I might have no love for my brother and his wicked ways, but his men had a right to know what lay ahead of them. Leaving Morven to deal with Teague, I mounted my horse and picked between the trees back to the valley. The track was steep and slippery, slowing my progress from the highest point of the clifftop to the path further inland.
At the crossing point, I hoped to see only the hoof prints of three horses at the most; mine, Morven’s and that of Teague’s pony. Instead, I found the mess left behind by a whole host of riders. I was too late. Cador and his men had already passed me by and were headed directly to the bay.
There was no avoiding conflict now. Morven’s father, brother and the whole tribe of Durotriges would be out collecting the loot from the wreckage. Bile rose in my throat and my chest thumped with the thrumming beat of my heart.
Pulling on the reins, I hesitated at the crossing, considering my options. If I went back to Morven, would he agree to run away from both our families and all the obligations attached? In light of his most recent revelation, I decided that he would not. He had his eye set on claiming the Chieftaincy in place of his elder brother. He couldn’t make his play for the title if we ran away.
Had I put my trust in a Duro whose only motive for seducing me was to take control of our tin mines and lands? Shaken by my own suggestion, I leaned into the pony’s neck and kicked him into a canter. Cador might be a brute and a braggard, but his reputation was enough to keep much larger tribes from invading our lands. As the trail flattened out, I hung on tightly and rode like Cernonnus himself was on my tail.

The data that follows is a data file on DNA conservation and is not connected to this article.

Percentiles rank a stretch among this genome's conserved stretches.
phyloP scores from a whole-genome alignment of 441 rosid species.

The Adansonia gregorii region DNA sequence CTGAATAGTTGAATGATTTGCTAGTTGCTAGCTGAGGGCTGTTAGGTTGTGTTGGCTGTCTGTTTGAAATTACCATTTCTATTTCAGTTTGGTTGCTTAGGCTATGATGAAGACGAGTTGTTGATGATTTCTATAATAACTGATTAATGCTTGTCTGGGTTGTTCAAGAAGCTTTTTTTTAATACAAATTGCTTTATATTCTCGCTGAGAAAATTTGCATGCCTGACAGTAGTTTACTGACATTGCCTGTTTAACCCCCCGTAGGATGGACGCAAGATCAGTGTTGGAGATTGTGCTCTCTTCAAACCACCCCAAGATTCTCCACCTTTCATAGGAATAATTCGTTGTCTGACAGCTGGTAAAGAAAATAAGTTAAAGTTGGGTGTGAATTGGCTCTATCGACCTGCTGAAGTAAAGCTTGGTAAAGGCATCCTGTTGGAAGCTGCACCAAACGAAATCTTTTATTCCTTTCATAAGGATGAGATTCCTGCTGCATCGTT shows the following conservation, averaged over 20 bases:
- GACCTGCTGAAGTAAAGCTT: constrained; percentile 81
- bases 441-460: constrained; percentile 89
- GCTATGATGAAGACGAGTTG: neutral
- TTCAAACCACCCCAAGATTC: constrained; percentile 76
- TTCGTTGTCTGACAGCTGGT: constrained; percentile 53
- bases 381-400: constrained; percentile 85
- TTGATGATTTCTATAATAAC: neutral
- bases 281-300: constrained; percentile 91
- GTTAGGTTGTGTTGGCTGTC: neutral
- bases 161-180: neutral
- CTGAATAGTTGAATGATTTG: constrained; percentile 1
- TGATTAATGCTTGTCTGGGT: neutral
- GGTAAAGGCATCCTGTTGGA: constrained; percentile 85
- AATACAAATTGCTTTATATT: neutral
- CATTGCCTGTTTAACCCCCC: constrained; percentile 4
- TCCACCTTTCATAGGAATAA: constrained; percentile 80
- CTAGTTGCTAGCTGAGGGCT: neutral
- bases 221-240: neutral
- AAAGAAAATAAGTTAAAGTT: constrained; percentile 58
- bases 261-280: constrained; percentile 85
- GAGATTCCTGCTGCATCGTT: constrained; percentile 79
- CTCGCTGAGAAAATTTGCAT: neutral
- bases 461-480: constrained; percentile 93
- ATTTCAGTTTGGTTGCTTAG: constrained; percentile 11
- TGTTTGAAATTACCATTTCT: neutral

The salt air stung my eyes and blurred my vision, but between the thickets and shrubs I could make out the black carcass of the shipwreck close to shore. Just as the scout had told us, it was aligned with the mouth of the river.
As I tore along the clifftops, churning up sand and gravel in my wake, I saw the mass of Durotriges at the furthest end of the beach. Women and children gathered casks and sacks, jars and broken chests, as their men picked through the drowned slaves washed up on the pebbles. None looked to be preparing for a fight.
Urging my pony up the final incline before the descent to the shingle, I pulled up the reins and surveyed the coastline. My brother and his men were a short way ahead of me, breaking cover from the trees. They were vastly outnumbered, at least three enemies to every one of our warriors.